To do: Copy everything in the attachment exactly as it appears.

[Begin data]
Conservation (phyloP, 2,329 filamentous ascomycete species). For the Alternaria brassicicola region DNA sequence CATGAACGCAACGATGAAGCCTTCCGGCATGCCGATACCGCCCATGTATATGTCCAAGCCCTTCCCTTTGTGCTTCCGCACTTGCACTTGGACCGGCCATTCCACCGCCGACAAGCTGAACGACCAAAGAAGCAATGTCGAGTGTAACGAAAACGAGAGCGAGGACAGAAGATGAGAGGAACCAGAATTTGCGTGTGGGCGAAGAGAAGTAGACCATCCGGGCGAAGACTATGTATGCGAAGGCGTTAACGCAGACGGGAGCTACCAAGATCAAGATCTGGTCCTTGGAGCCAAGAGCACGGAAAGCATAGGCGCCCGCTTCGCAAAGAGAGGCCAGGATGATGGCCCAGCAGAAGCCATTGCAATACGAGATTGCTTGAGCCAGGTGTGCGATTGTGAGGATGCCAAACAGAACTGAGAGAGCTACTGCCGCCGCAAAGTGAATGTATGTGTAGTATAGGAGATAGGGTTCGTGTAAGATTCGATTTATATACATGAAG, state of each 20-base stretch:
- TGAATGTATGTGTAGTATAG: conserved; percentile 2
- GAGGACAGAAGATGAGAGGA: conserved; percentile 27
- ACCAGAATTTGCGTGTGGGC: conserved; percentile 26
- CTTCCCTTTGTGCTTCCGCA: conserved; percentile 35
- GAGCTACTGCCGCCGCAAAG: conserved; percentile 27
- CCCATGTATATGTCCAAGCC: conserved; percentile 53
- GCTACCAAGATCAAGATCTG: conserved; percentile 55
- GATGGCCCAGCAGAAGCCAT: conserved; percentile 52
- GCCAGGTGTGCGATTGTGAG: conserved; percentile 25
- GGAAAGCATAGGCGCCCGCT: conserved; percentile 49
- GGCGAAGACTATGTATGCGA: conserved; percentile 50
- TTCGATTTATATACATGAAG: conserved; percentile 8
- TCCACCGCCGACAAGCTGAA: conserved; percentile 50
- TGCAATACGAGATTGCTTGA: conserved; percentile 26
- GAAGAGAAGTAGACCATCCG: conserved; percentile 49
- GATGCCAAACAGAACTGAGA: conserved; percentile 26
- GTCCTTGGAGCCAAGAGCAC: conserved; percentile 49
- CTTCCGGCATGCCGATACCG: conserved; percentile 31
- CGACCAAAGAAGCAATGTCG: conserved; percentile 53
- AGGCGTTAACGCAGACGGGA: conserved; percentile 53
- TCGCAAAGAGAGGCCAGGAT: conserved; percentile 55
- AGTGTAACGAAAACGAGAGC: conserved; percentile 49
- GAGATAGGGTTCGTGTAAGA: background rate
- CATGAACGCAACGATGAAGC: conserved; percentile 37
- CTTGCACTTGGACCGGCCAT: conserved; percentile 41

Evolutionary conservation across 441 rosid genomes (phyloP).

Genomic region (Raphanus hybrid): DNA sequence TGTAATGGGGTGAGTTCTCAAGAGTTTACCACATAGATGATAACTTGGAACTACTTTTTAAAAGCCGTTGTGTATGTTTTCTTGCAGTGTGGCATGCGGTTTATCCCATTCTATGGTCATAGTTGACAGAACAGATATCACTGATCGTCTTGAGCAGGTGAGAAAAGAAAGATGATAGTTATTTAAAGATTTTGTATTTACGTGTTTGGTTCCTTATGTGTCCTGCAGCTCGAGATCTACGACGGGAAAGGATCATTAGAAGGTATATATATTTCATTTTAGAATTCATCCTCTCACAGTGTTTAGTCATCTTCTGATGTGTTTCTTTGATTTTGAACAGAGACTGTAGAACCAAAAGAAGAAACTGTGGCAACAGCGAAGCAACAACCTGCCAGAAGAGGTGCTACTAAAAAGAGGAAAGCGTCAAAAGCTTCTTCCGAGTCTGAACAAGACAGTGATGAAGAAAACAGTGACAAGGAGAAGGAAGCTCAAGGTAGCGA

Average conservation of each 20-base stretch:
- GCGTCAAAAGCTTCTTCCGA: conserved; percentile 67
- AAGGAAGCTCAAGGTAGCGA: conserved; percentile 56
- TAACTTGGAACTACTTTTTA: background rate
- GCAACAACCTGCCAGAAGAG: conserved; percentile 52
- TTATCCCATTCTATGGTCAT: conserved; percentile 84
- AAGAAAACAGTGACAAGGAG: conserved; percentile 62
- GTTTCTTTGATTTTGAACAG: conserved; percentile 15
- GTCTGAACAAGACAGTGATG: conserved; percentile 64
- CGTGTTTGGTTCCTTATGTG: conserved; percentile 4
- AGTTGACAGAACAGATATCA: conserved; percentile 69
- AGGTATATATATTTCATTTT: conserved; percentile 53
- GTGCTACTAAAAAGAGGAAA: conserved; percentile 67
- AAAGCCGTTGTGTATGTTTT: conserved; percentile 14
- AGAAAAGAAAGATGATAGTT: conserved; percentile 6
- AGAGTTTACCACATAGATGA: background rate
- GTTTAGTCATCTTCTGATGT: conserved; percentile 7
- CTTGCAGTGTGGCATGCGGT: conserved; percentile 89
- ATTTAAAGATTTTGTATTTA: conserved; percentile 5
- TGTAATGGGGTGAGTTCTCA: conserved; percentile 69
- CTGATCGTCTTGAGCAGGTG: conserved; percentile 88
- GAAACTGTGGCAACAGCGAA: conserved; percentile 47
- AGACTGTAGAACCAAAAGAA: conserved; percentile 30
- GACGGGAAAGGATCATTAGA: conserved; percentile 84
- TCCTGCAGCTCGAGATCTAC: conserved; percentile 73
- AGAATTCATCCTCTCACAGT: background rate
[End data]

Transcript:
Conservation (phyloP, 2,329 filamentous ascomycete species). For the Alternaria brassicicola region DNA sequence CATGAACGCAACGATGAAGCCTTCCGGCATGCCGATACCGCCCATGTATATGTCCAAGCCCTTCCCTTTGTGCTTCCGCACTTGCACTTGGACCGGCCATTCCACCGCCGACAAGCTGAACGACCAAAGAAGCAATGTCGAGTGTAACGAAAACGAGAGCGAGGACAGAAGATGAGAGGAACCAGAATTTGCGTGTGGGCGAAGAGAAGTAGACCATCCGGGCGAAGACTATGTATGCGAAGGCGTTAACGCAGACGGGAGCTACCAAGATCAAGATCTGGTCCTTGGAGCCAAGAGCACGGAAAGCATAGGCGCCCGCTTCGCAAAGAGAGGCCAGGATGATGGCCCAGCAGAAGCCATTGCAATACGAGATTGCTTGAGCCAGGTGTGCGATTGTGAGGATGCCAAACAGAACTGAGAGAGCTACTGCCGCCGCAAAGTGAATGTATGTGTAGTATAGGAGATAGGGTTCGTGTAAGATTCGATTTATATACATGAAG, state of each 20-base stretch:
- TGAATGTATGTGTAGTATAG: conserved; percentile 2
- GAGGACAGAAGATGAGAGGA: conserved; percentile 27
- ACCAGAATTTGCGTGTGGGC: conserved; percentile 26
- CTTCCCTTTGTGCTTCCGCA: conserved; percentile 35
- GAGCTACTGCCGCCGCAAAG: conserved; percentile 27
- CCCATGTATATGTCCAAGCC: conserved; percentile 53
- GCTACCAAGATCAAGATCTG: conserved; percentile 55
- GATGGCCCAGCAGAAGCCAT: conserved; percentile 52
- GCCAGGTGTGCGATTGTGAG: conserved; percentile 25
- GGAAAGCATAGGCGCCCGCT: conserved; percentile 49
- GGCGAAGACTATGTATGCGA: conserved; percentile 50
- TTCGATTTATATACATGAAG: conserved; percentile 8
- TCCACCGCCGACAAGCTGAA: conserved; percentile 50
- TGCAATACGAGATTGCTTGA: conserved; percentile 26
- GAAGAGAAGTAGACCATCCG: conserved; percentile 49
- GATGCCAAACAGAACTGAGA: conserved; percentile 26
- GTCCTTGGAGCCAAGAGCAC: conserved; percentile 49
- CTTCCGGCATGCCGATACCG: conserved; percentile 31
- CGACCAAAGAAGCAATGTCG: conserved; percentile 53
- AGGCGTTAACGCAGACGGGA: conserved; percentile 53
- TCGCAAAGAGAGGCCAGGAT: conserved; percentile 55
- AGTGTAACGAAAACGAGAGC: conserved; percentile 49
- GAGATAGGGTTCGTGTAAGA: background rate
- CATGAACGCAACGATGAAGC: conserved; percentile 37
- CTTGCACTTGGACCGGCCAT: conserved; percentile 41

Evolutionary conservation across 441 rosid genomes (phyloP).

Genomic region (Raphanus hybrid): DNA sequence TGTAATGGGGTGAGTTCTCAAGAGTTTACCACATAGATGATAACTTGGAACTACTTTTTAAAAGCCGTTGTGTATGTTTTCTTGCAGTGTGGCATGCGGTTTATCCCATTCTATGGTCATAGTTGACAGAACAGATATCACTGATCGTCTTGAGCAGGTGAGAAAAGAAAGATGATAGTTATTTAAAGATTTTGTATTTACGTGTTTGGTTCCTTATGTGTCCTGCAGCTCGAGATCTACGACGGGAAAGGATCATTAGAAGGTATATATATTTCATTTTAGAATTCATCCTCTCACAGTGTTTAGTCATCTTCTGATGTGTTTCTTTGATTTTGAACAGAGACTGTAGAACCAAAAGAAGAAACTGTGGCAACAGCGAAGCAACAACCTGCCAGAAGAGGTGCTACTAAAAAGAGGAAAGCGTCAAAAGCTTCTTCCGAGTCTGAACAAGACAGTGATGAAGAAAACAGTGACAAGGAGAAGGAAGCTCAAGGTAGCGA

Average conservation of each 20-base stretch:
- GCGTCAAAAGCTTCTTCCGA: conserved; percentile 67
- AAGGAAGCTCAAGGTAGCGA: conserved; percentile 56
- TAACTTGGAACTACTTTTTA: background rate
- GCAACAACCTGCCAGAAGAG: conserved; percentile 52
- TTATCCCATTCTATGGTCAT: conserved; percentile 84
- AAGAAAACAGTGACAAGGAG: conserved; percentile 62
- GTTTCTTTGATTTTGAACAG: conserved; percentile 15
- GTCTGAACAAGACAGTGATG: conserved; percentile 64
- CGTGTTTGGTTCCTTATGTG: conserved; percentile 4
- AGTTGACAGAACAGATATCA: conserved; percentile 69
- AGGTATATATATTTCATTTT: conserved; percentile 53
- GTGCTACTAAAAAGAGGAAA: conserved; percentile 67
- AAAGCCGTTGTGTATGTTTT: conserved; percentile 14
- AGAAAAGAAAGATGATAGTT: conserved; percentile 6
- AGAGTTTACCACATAGATGA: background rate
- GTTTAGTCATCTTCTGATGT: conserved; percentile 7
- CTTGCAGTGTGGCATGCGGT: conserved; percentile 89
- ATTTAAAGATTTTGTATTTA: conserved; percentile 5
- TGTAATGGGGTGAGTTCTCA: conserved; percentile 69
- CTGATCGTCTTGAGCAGGTG: conserved; percentile 88
- GAAACTGTGGCAACAGCGAA: conserved; percentile 47
- AGACTGTAGAACCAAAAGAA: conserved; percentile 30
- GACGGGAAAGGATCATTAGA: conserved; percentile 84
- TCCTGCAGCTCGAGATCTAC: conserved; percentile 73
- AGAATTCATCCTCTCACAGT: background rate